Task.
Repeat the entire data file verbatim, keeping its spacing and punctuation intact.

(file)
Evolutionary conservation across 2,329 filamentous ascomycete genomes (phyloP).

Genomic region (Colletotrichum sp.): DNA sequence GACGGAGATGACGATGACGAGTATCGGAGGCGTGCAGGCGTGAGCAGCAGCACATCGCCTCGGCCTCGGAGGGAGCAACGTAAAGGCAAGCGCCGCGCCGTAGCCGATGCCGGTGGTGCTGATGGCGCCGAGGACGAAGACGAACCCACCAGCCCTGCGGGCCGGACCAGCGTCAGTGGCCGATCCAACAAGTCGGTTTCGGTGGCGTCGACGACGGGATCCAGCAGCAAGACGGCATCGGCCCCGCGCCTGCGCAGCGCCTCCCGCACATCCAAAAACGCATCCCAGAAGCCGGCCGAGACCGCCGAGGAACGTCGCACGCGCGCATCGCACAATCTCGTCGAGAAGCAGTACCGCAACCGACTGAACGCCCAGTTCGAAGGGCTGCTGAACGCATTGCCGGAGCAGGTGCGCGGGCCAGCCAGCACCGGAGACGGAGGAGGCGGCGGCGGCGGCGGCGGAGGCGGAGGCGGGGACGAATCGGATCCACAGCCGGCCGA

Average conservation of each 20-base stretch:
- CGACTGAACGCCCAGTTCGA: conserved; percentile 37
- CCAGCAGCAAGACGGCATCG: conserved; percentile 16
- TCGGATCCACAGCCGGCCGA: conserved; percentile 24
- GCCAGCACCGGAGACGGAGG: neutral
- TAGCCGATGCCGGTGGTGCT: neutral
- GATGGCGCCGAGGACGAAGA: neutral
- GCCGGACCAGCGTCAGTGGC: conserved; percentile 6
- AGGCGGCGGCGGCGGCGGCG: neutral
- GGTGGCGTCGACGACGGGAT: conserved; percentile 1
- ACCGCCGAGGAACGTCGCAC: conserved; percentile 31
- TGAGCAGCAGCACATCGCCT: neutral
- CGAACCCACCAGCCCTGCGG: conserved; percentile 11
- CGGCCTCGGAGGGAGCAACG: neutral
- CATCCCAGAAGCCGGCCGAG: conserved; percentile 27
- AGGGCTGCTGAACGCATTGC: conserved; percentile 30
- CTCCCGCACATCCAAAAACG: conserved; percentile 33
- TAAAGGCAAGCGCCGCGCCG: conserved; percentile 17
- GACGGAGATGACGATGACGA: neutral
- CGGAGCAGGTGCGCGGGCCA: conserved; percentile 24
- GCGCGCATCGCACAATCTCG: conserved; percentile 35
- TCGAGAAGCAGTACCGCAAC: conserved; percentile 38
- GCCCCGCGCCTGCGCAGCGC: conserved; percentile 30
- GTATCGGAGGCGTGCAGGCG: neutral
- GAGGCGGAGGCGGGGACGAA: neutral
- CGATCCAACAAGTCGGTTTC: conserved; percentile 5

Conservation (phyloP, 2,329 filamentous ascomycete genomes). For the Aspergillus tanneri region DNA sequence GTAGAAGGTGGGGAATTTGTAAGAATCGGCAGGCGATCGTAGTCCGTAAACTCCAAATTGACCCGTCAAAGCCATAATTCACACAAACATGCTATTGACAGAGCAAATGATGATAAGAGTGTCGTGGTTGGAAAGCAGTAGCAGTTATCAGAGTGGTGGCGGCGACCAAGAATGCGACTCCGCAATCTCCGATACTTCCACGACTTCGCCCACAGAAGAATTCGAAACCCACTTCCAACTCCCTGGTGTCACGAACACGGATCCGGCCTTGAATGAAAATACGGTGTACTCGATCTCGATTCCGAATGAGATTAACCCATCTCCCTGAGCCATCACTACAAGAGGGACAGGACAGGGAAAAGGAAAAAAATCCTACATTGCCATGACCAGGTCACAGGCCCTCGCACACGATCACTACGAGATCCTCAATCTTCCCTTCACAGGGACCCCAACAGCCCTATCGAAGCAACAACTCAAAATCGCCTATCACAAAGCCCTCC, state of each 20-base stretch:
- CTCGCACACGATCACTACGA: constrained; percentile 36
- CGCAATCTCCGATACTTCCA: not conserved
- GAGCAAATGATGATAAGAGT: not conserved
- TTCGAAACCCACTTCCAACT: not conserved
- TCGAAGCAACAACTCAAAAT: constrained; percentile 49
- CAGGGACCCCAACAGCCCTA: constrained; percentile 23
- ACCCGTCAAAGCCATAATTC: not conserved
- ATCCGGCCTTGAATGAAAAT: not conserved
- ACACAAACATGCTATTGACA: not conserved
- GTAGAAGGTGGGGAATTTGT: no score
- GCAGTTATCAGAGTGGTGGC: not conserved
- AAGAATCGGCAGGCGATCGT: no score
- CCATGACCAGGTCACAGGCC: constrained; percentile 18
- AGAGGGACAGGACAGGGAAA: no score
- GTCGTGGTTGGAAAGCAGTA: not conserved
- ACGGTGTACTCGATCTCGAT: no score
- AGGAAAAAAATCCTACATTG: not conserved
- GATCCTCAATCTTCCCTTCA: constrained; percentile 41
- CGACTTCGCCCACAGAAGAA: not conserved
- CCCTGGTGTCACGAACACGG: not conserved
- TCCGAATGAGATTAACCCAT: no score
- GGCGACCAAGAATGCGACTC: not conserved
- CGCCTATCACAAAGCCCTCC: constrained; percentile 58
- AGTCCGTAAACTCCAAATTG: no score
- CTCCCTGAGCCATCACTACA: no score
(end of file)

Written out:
Evolutionary conservation across 2,329 filamentous ascomycete genomes (phyloP).

Genomic region (Colletotrichum sp.): DNA sequence GACGGAGATGACGATGACGAGTATCGGAGGCGTGCAGGCGTGAGCAGCAGCACATCGCCTCGGCCTCGGAGGGAGCAACGTAAAGGCAAGCGCCGCGCCGTAGCCGATGCCGGTGGTGCTGATGGCGCCGAGGACGAAGACGAACCCACCAGCCCTGCGGGCCGGACCAGCGTCAGTGGCCGATCCAACAAGTCGGTTTCGGTGGCGTCGACGACGGGATCCAGCAGCAAGACGGCATCGGCCCCGCGCCTGCGCAGCGCCTCCCGCACATCCAAAAACGCATCCCAGAAGCCGGCCGAGACCGCCGAGGAACGTCGCACGCGCGCATCGCACAATCTCGTCGAGAAGCAGTACCGCAACCGACTGAACGCCCAGTTCGAAGGGCTGCTGAACGCATTGCCGGAGCAGGTGCGCGGGCCAGCCAGCACCGGAGACGGAGGAGGCGGCGGCGGCGGCGGCGGAGGCGGAGGCGGGGACGAATCGGATCCACAGCCGGCCGA

Average conservation of each 20-base stretch:
- CGACTGAACGCCCAGTTCGA: conserved; percentile 37
- CCAGCAGCAAGACGGCATCG: conserved; percentile 16
- TCGGATCCACAGCCGGCCGA: conserved; percentile 24
- GCCAGCACCGGAGACGGAGG: neutral
- TAGCCGATGCCGGTGGTGCT: neutral
- GATGGCGCCGAGGACGAAGA: neutral
- GCCGGACCAGCGTCAGTGGC: conserved; percentile 6
- AGGCGGCGGCGGCGGCGGCG: neutral
- GGTGGCGTCGACGACGGGAT: conserved; percentile 1
- ACCGCCGAGGAACGTCGCAC: conserved; percentile 31
- TGAGCAGCAGCACATCGCCT: neutral
- CGAACCCACCAGCCCTGCGG: conserved; percentile 11
- CGGCCTCGGAGGGAGCAACG: neutral
- CATCCCAGAAGCCGGCCGAG: conserved; percentile 27
- AGGGCTGCTGAACGCATTGC: conserved; percentile 30
- CTCCCGCACATCCAAAAACG: conserved; percentile 33
- TAAAGGCAAGCGCCGCGCCG: conserved; percentile 17
- GACGGAGATGACGATGACGA: neutral
- CGGAGCAGGTGCGCGGGCCA: conserved; percentile 24
- GCGCGCATCGCACAATCTCG: conserved; percentile 35
- TCGAGAAGCAGTACCGCAAC: conserved; percentile 38
- GCCCCGCGCCTGCGCAGCGC: conserved; percentile 30
- GTATCGGAGGCGTGCAGGCG: neutral
- GAGGCGGAGGCGGGGACGAA: neutral
- CGATCCAACAAGTCGGTTTC: conserved; percentile 5

Conservation (phyloP, 2,329 filamentous ascomycete genomes). For the Aspergillus tanneri region DNA sequence GTAGAAGGTGGGGAATTTGTAAGAATCGGCAGGCGATCGTAGTCCGTAAACTCCAAATTGACCCGTCAAAGCCATAATTCACACAAACATGCTATTGACAGAGCAAATGATGATAAGAGTGTCGTGGTTGGAAAGCAGTAGCAGTTATCAGAGTGGTGGCGGCGACCAAGAATGCGACTCCGCAATCTCCGATACTTCCACGACTTCGCCCACAGAAGAATTCGAAACCCACTTCCAACTCCCTGGTGTCACGAACACGGATCCGGCCTTGAATGAAAATACGGTGTACTCGATCTCGATTCCGAATGAGATTAACCCATCTCCCTGAGCCATCACTACAAGAGGGACAGGACAGGGAAAAGGAAAAAAATCCTACATTGCCATGACCAGGTCACAGGCCCTCGCACACGATCACTACGAGATCCTCAATCTTCCCTTCACAGGGACCCCAACAGCCCTATCGAAGCAACAACTCAAAATCGCCTATCACAAAGCCCTCC, state of each 20-base stretch:
- CTCGCACACGATCACTACGA: constrained; percentile 36
- CGCAATCTCCGATACTTCCA: not conserved
- GAGCAAATGATGATAAGAGT: not conserved
- TTCGAAACCCACTTCCAACT: not conserved
- TCGAAGCAACAACTCAAAAT: constrained; percentile 49
- CAGGGACCCCAACAGCCCTA: constrained; percentile 23
- ACCCGTCAAAGCCATAATTC: not conserved
- ATCCGGCCTTGAATGAAAAT: not conserved
- ACACAAACATGCTATTGACA: not conserved
- GTAGAAGGTGGGGAATTTGT: no score
- GCAGTTATCAGAGTGGTGGC: not conserved
- AAGAATCGGCAGGCGATCGT: no score
- CCATGACCAGGTCACAGGCC: constrained; percentile 18
- AGAGGGACAGGACAGGGAAA: no score
- GTCGTGGTTGGAAAGCAGTA: not conserved
- ACGGTGTACTCGATCTCGAT: no score
- AGGAAAAAAATCCTACATTG: not conserved
- GATCCTCAATCTTCCCTTCA: constrained; percentile 41
- CGACTTCGCCCACAGAAGAA: not conserved
- CCCTGGTGTCACGAACACGG: not conserved
- TCCGAATGAGATTAACCCAT: no score
- GGCGACCAAGAATGCGACTC: not conserved
- CGCCTATCACAAAGCCCTCC: constrained; percentile 58
- AGTCCGTAAACTCCAAATTG: no score
- CTCCCTGAGCCATCACTACA: no score